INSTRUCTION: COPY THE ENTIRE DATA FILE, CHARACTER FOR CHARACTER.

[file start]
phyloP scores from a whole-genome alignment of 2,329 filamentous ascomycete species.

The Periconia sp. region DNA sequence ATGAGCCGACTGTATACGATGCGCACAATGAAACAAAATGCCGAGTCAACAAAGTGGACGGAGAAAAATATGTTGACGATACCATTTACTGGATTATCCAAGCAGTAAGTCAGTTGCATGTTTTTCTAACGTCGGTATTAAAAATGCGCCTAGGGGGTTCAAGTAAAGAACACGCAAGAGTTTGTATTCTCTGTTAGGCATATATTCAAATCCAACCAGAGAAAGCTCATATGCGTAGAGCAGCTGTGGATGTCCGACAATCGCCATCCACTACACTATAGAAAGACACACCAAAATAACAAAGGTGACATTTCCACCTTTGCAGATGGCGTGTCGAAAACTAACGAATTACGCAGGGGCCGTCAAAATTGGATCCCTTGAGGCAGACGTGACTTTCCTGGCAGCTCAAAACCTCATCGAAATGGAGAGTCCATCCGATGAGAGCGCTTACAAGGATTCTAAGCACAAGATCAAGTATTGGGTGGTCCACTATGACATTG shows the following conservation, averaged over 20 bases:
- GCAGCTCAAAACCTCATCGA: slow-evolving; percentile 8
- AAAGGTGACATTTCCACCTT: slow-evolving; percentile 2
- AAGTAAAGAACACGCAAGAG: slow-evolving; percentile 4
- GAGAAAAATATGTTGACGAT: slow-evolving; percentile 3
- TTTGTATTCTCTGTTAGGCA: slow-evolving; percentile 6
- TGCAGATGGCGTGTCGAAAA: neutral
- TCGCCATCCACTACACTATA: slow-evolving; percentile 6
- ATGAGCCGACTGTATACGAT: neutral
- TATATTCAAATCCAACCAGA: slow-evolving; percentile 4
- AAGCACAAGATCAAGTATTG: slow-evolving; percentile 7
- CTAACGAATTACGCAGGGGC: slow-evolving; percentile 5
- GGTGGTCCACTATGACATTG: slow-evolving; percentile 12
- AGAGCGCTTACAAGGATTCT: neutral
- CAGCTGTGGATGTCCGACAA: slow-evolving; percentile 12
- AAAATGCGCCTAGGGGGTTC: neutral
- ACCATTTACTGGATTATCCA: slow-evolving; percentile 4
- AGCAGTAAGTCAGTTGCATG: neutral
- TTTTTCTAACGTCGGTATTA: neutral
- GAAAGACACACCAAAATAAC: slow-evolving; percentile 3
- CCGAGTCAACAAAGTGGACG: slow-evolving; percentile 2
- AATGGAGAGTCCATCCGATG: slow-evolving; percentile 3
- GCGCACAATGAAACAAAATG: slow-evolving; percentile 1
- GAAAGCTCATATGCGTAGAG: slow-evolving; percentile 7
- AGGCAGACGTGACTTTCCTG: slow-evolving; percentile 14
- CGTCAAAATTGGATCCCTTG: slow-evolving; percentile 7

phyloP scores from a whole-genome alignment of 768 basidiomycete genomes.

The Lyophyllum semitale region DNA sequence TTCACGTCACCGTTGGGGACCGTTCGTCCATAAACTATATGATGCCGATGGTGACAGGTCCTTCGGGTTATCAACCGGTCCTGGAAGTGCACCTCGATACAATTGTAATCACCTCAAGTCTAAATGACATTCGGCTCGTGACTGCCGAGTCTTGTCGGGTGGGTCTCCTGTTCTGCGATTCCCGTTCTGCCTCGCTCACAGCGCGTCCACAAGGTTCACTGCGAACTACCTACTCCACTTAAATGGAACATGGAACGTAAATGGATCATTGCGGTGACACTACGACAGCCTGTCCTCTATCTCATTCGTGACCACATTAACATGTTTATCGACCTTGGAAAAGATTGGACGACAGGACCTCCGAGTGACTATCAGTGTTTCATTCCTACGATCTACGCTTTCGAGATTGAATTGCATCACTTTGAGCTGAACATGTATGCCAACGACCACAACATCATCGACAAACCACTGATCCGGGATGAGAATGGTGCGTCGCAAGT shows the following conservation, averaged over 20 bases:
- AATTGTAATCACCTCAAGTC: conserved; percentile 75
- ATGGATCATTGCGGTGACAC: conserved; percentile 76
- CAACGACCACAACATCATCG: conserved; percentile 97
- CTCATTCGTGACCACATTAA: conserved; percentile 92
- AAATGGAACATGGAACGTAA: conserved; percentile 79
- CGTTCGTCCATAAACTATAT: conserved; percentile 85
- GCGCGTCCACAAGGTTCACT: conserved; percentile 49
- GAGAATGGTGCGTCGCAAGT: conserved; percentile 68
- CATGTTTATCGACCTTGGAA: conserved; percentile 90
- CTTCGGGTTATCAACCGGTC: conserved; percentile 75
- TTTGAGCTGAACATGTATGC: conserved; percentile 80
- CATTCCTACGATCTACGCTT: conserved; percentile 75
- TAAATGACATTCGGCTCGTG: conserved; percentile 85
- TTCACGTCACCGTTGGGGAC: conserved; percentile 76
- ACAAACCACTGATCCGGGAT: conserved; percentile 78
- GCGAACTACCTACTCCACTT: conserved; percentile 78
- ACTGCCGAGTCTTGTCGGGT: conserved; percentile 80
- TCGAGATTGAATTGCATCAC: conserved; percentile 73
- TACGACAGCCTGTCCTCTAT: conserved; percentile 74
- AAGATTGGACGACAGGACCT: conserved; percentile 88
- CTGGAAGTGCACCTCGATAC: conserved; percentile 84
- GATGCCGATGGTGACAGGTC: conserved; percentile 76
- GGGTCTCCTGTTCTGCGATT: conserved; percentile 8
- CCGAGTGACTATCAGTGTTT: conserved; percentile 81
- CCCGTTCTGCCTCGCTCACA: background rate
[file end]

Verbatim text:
phyloP scores from a whole-genome alignment of 2,329 filamentous ascomycete species.

The Periconia sp. region DNA sequence ATGAGCCGACTGTATACGATGCGCACAATGAAACAAAATGCCGAGTCAACAAAGTGGACGGAGAAAAATATGTTGACGATACCATTTACTGGATTATCCAAGCAGTAAGTCAGTTGCATGTTTTTCTAACGTCGGTATTAAAAATGCGCCTAGGGGGTTCAAGTAAAGAACACGCAAGAGTTTGTATTCTCTGTTAGGCATATATTCAAATCCAACCAGAGAAAGCTCATATGCGTAGAGCAGCTGTGGATGTCCGACAATCGCCATCCACTACACTATAGAAAGACACACCAAAATAACAAAGGTGACATTTCCACCTTTGCAGATGGCGTGTCGAAAACTAACGAATTACGCAGGGGCCGTCAAAATTGGATCCCTTGAGGCAGACGTGACTTTCCTGGCAGCTCAAAACCTCATCGAAATGGAGAGTCCATCCGATGAGAGCGCTTACAAGGATTCTAAGCACAAGATCAAGTATTGGGTGGTCCACTATGACATTG shows the following conservation, averaged over 20 bases:
- GCAGCTCAAAACCTCATCGA: slow-evolving; percentile 8
- AAAGGTGACATTTCCACCTT: slow-evolving; percentile 2
- AAGTAAAGAACACGCAAGAG: slow-evolving; percentile 4
- GAGAAAAATATGTTGACGAT: slow-evolving; percentile 3
- TTTGTATTCTCTGTTAGGCA: slow-evolving; percentile 6
- TGCAGATGGCGTGTCGAAAA: neutral
- TCGCCATCCACTACACTATA: slow-evolving; percentile 6
- ATGAGCCGACTGTATACGAT: neutral
- TATATTCAAATCCAACCAGA: slow-evolving; percentile 4
- AAGCACAAGATCAAGTATTG: slow-evolving; percentile 7
- CTAACGAATTACGCAGGGGC: slow-evolving; percentile 5
- GGTGGTCCACTATGACATTG: slow-evolving; percentile 12
- AGAGCGCTTACAAGGATTCT: neutral
- CAGCTGTGGATGTCCGACAA: slow-evolving; percentile 12
- AAAATGCGCCTAGGGGGTTC: neutral
- ACCATTTACTGGATTATCCA: slow-evolving; percentile 4
- AGCAGTAAGTCAGTTGCATG: neutral
- TTTTTCTAACGTCGGTATTA: neutral
- GAAAGACACACCAAAATAAC: slow-evolving; percentile 3
- CCGAGTCAACAAAGTGGACG: slow-evolving; percentile 2
- AATGGAGAGTCCATCCGATG: slow-evolving; percentile 3
- GCGCACAATGAAACAAAATG: slow-evolving; percentile 1
- GAAAGCTCATATGCGTAGAG: slow-evolving; percentile 7
- AGGCAGACGTGACTTTCCTG: slow-evolving; percentile 14
- CGTCAAAATTGGATCCCTTG: slow-evolving; percentile 7

phyloP scores from a whole-genome alignment of 768 basidiomycete genomes.

The Lyophyllum semitale region DNA sequence TTCACGTCACCGTTGGGGACCGTTCGTCCATAAACTATATGATGCCGATGGTGACAGGTCCTTCGGGTTATCAACCGGTCCTGGAAGTGCACCTCGATACAATTGTAATCACCTCAAGTCTAAATGACATTCGGCTCGTGACTGCCGAGTCTTGTCGGGTGGGTCTCCTGTTCTGCGATTCCCGTTCTGCCTCGCTCACAGCGCGTCCACAAGGTTCACTGCGAACTACCTACTCCACTTAAATGGAACATGGAACGTAAATGGATCATTGCGGTGACACTACGACAGCCTGTCCTCTATCTCATTCGTGACCACATTAACATGTTTATCGACCTTGGAAAAGATTGGACGACAGGACCTCCGAGTGACTATCAGTGTTTCATTCCTACGATCTACGCTTTCGAGATTGAATTGCATCACTTTGAGCTGAACATGTATGCCAACGACCACAACATCATCGACAAACCACTGATCCGGGATGAGAATGGTGCGTCGCAAGT shows the following conservation, averaged over 20 bases:
- AATTGTAATCACCTCAAGTC: conserved; percentile 75
- ATGGATCATTGCGGTGACAC: conserved; percentile 76
- CAACGACCACAACATCATCG: conserved; percentile 97
- CTCATTCGTGACCACATTAA: conserved; percentile 92
- AAATGGAACATGGAACGTAA: conserved; percentile 79
- CGTTCGTCCATAAACTATAT: conserved; percentile 85
- GCGCGTCCACAAGGTTCACT: conserved; percentile 49
- GAGAATGGTGCGTCGCAAGT: conserved; percentile 68
- CATGTTTATCGACCTTGGAA: conserved; percentile 90
- CTTCGGGTTATCAACCGGTC: conserved; percentile 75
- TTTGAGCTGAACATGTATGC: conserved; percentile 80
- CATTCCTACGATCTACGCTT: conserved; percentile 75
- TAAATGACATTCGGCTCGTG: conserved; percentile 85
- TTCACGTCACCGTTGGGGAC: conserved; percentile 76
- ACAAACCACTGATCCGGGAT: conserved; percentile 78
- GCGAACTACCTACTCCACTT: conserved; percentile 78
- ACTGCCGAGTCTTGTCGGGT: conserved; percentile 80
- TCGAGATTGAATTGCATCAC: conserved; percentile 73
- TACGACAGCCTGTCCTCTAT: conserved; percentile 74
- AAGATTGGACGACAGGACCT: conserved; percentile 88
- CTGGAAGTGCACCTCGATAC: conserved; percentile 84
- GATGCCGATGGTGACAGGTC: conserved; percentile 76
- GGGTCTCCTGTTCTGCGATT: conserved; percentile 8
- CCGAGTGACTATCAGTGTTT: conserved; percentile 81
- CCCGTTCTGCCTCGCTCACA: background rate